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Debussy - La Mer & more / Ansermet -Super Hot Stamper

The copy we are selling is similar to the one pictured above.

Super Hot Stamper

Debussy
La Mer & more / Ansermet

Regular price
$249.99
Regular price
Sale price
$249.99
Unit price
per 
Availability
Sold out

Sonic Grade

Side One:

Side Two:

Vinyl Grade

Side One: Mint Minus Minus

Side Two: Mint Minus Minus

  • A vintage Decca import pressing of these wonderful orchestral pieces that was doing just about everything right, with both sides earning seriously good Double Plus (A++) grades
  • La Mer is on side one and it is lovely - rich and sweet, tonally correct, dynamic, and extended on the top and the bottom
  • The richness of the strings is displayed here beautifully for fans of the classical Golden Age - it’s practically impossible to hear that kind of string sound on any recording made in the last thirty years

More of the music of Claude Debussy (1862-1918) / More music conduced by Ernest Ansermet

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This Decca reissue is spacious, open, transparent, rich and sweet, with the kind of Tubey Magical Midrange that modern records can barely BEGIN to reproduce. Folks, that sound is gone and it sure isn't showing signs of coming back. If you love hearing INTO a recording, actually being able to "see" the performers, and feeling as if you are sitting in the studio with the band, this is the record for you. It's what vintage all analog recordings are known for -- this sound.

It's yet another remarkable disc from the Golden Age of Vacuum Tube Recording. We were impressed with the fact that it excelled in so many areas of reproduction. The illusion of disappearing speakers is one of the more attractive aspects of the sound here, pulling the listener into the space of the concert hall in an especially engrossing way.

The original masters have been transferred brilliantly using "modern" cutting equipment (from 1972, not the low-rez junk they're forced to make do with these days), giving you, the listener, sound that only the best of both worlds can offer.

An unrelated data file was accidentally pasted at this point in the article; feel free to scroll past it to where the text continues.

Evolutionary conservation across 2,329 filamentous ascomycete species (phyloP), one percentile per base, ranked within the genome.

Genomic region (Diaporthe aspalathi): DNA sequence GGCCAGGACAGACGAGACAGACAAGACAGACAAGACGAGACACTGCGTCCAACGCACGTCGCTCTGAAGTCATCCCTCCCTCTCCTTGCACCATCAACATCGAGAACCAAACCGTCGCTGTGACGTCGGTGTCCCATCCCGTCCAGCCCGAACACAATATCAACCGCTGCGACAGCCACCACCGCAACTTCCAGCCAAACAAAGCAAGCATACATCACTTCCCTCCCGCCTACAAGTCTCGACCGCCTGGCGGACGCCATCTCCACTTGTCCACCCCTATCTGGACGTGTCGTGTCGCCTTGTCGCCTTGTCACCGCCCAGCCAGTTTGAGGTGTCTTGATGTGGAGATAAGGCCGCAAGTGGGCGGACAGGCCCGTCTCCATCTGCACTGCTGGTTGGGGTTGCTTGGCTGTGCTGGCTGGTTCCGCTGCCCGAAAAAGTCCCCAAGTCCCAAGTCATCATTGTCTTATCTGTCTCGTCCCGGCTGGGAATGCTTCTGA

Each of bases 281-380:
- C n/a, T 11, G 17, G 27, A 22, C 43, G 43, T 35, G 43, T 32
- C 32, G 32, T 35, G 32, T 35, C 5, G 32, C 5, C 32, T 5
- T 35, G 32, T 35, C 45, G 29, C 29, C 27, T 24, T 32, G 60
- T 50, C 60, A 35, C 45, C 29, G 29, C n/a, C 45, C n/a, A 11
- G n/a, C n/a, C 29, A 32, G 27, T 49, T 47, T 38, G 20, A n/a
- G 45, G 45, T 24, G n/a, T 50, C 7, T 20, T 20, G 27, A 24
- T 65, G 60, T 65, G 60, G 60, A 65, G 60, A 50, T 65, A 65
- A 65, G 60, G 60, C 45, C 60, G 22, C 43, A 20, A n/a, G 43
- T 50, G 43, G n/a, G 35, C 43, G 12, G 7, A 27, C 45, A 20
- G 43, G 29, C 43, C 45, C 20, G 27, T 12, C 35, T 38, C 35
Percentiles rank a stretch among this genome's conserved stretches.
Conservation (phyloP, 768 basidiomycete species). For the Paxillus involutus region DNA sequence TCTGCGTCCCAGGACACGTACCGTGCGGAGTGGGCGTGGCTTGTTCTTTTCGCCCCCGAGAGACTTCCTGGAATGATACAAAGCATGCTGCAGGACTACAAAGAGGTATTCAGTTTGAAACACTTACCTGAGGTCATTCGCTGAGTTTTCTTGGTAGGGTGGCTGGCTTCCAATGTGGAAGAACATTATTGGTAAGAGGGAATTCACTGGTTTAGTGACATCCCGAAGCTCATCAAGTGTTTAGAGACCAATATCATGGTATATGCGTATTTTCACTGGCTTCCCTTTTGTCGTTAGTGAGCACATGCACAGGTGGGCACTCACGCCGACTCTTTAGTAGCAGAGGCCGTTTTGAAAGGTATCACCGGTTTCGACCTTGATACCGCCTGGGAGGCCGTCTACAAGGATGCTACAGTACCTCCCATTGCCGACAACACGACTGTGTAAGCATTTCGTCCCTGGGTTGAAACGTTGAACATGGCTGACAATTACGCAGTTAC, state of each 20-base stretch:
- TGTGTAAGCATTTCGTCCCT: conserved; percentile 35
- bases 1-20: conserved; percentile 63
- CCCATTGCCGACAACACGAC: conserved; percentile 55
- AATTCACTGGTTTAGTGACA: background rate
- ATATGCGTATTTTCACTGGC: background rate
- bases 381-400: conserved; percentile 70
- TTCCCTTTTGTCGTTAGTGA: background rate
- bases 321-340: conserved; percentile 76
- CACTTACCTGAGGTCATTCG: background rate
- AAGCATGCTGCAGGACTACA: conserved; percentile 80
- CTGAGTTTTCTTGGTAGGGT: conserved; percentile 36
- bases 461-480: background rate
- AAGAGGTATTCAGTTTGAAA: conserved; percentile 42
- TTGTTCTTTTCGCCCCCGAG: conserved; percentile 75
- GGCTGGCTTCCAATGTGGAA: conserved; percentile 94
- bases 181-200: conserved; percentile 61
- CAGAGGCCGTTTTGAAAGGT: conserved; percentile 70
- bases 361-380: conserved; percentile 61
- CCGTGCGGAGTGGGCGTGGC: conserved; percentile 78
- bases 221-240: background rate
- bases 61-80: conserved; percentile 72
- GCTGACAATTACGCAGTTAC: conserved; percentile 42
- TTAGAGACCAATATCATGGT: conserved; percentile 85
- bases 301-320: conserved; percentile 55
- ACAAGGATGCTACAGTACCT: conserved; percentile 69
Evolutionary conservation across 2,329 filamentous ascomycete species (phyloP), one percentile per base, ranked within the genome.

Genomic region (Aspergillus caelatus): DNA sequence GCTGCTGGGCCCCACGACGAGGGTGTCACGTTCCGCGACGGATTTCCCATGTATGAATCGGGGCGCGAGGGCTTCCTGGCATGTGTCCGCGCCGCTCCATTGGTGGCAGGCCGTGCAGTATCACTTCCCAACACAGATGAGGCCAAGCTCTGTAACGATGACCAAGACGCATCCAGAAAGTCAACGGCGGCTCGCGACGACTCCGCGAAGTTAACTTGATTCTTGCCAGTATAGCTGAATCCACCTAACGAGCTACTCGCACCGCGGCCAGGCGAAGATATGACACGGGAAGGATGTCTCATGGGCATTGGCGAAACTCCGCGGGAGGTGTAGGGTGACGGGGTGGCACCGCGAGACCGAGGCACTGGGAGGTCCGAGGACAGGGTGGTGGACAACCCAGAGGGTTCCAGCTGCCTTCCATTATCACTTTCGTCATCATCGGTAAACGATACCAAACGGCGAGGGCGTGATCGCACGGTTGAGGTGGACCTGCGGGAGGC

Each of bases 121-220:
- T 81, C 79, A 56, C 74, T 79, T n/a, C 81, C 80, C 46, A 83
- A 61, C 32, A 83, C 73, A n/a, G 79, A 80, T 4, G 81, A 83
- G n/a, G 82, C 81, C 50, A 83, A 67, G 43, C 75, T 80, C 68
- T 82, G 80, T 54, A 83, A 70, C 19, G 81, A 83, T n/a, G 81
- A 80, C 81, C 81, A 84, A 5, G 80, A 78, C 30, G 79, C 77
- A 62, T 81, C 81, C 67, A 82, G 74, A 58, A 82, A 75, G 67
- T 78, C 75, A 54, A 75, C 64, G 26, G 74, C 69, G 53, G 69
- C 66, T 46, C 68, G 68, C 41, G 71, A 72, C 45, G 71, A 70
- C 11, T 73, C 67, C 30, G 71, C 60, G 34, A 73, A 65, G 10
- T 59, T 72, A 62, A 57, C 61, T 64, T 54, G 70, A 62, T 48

What The Best Sides Of La Mer Have To Offer Is Not Hard To Hear

  • The biggest, most immediate staging in the largest acoustic space
  • The most Tubey Magic, without which you have almost nothing. CDs give you clean and clear. Only the best vintage vinyl pressings offer the kind of Tubey Magic that was on the tapes beginning in 1955
  • Tight, note-like, rich, full-bodied bass, with the correct amount of weight down low
  • Natural tonality in the midrange -- with all the instruments having the correct timbre
  • Transparency and resolution, critical to hearing into the three-dimensional studio space

No doubt there's more but we hope that should do for now. Playing the record is the only way to hear all of the qualities we discuss above, and playing the best pressings against a pile of other copies under rigorously controlled conditions is the only way to find a pressing that sounds as good as this one does.

Thread It Up and Just Hit Play Already

What might be seen as odd -- odd to some audiophiles but not to us -- was how rich and Tubey Magical the reissue can be on the best copies.

This leads me to think that most of the natural, full-bodied, smooth, sweet sound of the album is on the tape, and that all one has to do to get that vintage sound on to a record is simply to thread up the master on a good machine and hit play.